Sharon's sister has two sons, and a room of their house is basically full of toys. She and her husband asked me if I'd be willing to make some kind of toy chest to hold a portion of them, and I was only too happy to oblige. Sharon bought the lumber and hardware, I chipped in the labor, and the gift was ready.
When I started planning this project, I had all kinds of fancy ideas for whizzy features to add (drawer, interior tray, secret compartment, fancy joinery) but in the end I just made a big box. There are a couple of nice touches, but getting it finished before the family moves to another state wound up trumping grand plans.
As far as that fanciness goes, the chest has a bottom that is raised above the floor by about four inches, and is fully captive in a dado that goes all the way around. The sides are cut to form "legs" at the corners; cut in nice sweeping curves I might add. The lid is held up by springy supports, which also help keep the lid closed when it's down. The lid itself is a box lid, not just a flat flap.
For safety, there are two large holes bored in the back of the chest. These are air holes, because kids are silly sometimes and climb into things. The box isn't really airtight to begin with, but a little more ventilation can't hurt.
The box is constructed almost entirely out of half-inch plywood. We chose this material because it is lighter than 3/4 inch wood, but much more durable than the 1/4 inch ply that I normally use for boxes. This needs to survive two growing boys, remember. We bought two 4'x8' sheets of this plywood at the hardware supermarket, and had it cut into quarters since no piece was larger than 24"x48". This gave me three extra pieces of plywood, but I'll use it eventually.
There's also some nice hardware.
These springy supports hold the lid up when it's open, keep it from closing too quickly, and keep the lid down when it's closed. They're meant for flat lids, not box lids, so I had to glue blocks in place mount them. They came with long screws, about 1.5 inches, which were good for mounting to the blocks but not so good for attaching to the side walls. I replaced these with shorter brass screws.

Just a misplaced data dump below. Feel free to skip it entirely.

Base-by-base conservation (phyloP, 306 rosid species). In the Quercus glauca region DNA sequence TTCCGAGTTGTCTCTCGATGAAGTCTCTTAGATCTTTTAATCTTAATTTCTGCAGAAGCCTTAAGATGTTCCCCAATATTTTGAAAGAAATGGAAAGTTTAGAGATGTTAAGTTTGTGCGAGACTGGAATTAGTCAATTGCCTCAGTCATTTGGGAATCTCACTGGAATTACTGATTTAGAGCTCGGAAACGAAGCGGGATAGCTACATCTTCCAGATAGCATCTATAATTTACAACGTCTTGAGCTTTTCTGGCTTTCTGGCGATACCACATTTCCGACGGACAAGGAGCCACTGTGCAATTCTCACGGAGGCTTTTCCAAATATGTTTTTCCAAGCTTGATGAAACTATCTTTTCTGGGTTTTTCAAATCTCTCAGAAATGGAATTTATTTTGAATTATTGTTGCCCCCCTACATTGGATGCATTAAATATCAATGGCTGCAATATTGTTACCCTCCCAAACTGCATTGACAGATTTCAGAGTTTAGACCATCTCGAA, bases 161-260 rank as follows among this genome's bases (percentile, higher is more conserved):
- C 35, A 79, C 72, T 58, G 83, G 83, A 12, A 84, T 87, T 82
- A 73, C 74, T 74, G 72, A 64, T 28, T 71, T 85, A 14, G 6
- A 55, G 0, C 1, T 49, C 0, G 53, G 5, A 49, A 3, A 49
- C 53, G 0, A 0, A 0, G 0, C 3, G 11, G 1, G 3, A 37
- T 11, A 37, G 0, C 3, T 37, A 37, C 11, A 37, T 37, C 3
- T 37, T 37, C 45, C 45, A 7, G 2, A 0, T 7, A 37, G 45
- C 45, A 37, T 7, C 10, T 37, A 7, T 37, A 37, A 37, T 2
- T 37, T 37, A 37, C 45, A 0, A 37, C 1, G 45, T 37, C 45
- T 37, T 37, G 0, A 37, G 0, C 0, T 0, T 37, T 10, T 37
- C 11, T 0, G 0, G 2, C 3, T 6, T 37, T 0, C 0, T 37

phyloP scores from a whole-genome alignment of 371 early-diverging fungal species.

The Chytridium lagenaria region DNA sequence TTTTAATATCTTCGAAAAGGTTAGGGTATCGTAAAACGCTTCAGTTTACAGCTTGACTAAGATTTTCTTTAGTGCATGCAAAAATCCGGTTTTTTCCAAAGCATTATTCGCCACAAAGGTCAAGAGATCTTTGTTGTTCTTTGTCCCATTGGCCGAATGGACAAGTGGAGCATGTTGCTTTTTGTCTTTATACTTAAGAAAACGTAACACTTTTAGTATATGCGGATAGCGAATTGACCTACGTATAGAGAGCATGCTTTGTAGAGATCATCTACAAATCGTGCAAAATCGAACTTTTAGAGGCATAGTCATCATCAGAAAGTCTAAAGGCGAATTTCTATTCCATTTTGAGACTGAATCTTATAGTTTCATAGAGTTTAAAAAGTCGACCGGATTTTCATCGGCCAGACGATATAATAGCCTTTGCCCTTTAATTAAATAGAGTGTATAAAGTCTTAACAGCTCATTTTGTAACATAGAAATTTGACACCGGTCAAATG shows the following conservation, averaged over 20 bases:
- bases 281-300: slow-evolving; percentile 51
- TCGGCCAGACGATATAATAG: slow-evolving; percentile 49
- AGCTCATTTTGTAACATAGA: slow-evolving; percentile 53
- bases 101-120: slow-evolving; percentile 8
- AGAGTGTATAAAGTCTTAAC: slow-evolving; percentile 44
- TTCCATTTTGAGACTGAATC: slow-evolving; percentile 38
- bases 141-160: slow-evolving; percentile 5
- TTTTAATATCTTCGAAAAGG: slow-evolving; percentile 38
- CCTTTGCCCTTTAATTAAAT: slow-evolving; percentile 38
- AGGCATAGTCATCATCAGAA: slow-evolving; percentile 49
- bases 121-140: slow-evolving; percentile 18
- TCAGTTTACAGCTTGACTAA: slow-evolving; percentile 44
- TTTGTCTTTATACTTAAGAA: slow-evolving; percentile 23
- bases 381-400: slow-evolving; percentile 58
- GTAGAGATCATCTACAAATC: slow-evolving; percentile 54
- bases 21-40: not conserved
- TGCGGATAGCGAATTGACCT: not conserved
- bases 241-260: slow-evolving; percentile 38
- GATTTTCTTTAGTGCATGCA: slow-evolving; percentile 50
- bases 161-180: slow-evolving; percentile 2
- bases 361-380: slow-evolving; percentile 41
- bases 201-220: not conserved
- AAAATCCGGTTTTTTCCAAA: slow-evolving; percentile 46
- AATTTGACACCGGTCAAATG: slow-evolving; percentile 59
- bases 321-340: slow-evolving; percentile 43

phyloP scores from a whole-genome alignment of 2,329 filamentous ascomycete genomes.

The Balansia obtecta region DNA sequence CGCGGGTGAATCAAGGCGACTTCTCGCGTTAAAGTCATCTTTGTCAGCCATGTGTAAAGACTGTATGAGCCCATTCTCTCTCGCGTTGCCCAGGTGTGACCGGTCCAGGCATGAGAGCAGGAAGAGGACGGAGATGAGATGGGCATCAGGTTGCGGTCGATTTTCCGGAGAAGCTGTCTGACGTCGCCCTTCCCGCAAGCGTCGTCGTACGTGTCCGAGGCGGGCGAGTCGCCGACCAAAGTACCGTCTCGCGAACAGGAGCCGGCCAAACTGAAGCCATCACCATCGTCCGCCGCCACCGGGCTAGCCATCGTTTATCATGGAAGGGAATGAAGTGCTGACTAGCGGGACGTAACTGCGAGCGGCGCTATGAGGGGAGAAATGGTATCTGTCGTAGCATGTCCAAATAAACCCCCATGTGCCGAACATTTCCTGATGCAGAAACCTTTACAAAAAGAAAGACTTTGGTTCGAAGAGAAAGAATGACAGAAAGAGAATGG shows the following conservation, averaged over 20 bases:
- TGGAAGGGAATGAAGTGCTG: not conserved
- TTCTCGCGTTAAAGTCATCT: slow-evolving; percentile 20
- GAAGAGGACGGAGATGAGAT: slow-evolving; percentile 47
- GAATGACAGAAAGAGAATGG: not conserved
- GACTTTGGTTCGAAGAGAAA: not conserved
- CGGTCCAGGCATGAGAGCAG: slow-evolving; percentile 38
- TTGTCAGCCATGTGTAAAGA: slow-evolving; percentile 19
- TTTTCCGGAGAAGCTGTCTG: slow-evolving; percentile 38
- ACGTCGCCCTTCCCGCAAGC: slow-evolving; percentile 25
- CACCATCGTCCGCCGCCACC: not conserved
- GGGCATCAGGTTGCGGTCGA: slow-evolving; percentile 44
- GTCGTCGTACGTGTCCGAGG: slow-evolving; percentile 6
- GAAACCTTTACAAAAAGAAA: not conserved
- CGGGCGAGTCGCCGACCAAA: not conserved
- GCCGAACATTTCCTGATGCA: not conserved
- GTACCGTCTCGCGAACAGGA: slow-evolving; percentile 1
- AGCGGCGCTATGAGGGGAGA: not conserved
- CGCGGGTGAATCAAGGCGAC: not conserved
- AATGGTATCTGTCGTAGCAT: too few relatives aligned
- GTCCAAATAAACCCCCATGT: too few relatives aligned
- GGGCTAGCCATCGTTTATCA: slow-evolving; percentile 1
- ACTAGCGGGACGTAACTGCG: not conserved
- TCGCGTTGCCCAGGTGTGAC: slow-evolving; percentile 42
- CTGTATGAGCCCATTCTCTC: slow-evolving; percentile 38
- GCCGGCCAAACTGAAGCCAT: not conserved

Two knobs on the front of the lid make the box easier to open. These match the end handles below and have a nice "antique brass" finish. These attached like standard drawer pulls, with a scew that went from inside the box through a hole into the knob. I added some brass washers on the inside to make it just a little less likely that the screw heads would eventually pull through the holes.
These chest handles for the ends are just great. They match the knobs, of course, and attach with two screws through the side walls. I was a bit nervous about getting my screw holes spaced correctly, but it turned out to not be as hard as I was fearing it would be.
They have a nice feature that keeps the handles from banging against the chest while they hang down, and keeps them from pivoting up much past the horizontal when they are lifted.
The hinges are simple, mildly decorative brass hinges. They're holding in the plywood fairly well, but I'm nervous that the springs in the lid supports are pushing them in odd directions. There are three hinges across the back, spaced evenly. I might have been better off with a long piano hinge, but this works reasonably well.
In this picture, you can also see the air holes again. These are 2 inches in diameter. This is a common size for "desk grommets", so once the boys get a bit older it will be easy to buy covers for these holes if the holes become a problem.
- Cut the pieces. I used a table saw for this step, which is so much easier than using a circular saw.
- Each end piece is 20"x20"
- Front and back are 20"x40"
- Lid top is 21"x41"
- Box floor is 20.5"x40.5"
- Cut dadoes for the floor. The front, back, and end pieces need a slot in them to hold the floor captive. I used a stacking dado set to cut these, and it goes really quickly. The dado in each piece is about four inches from the bottom.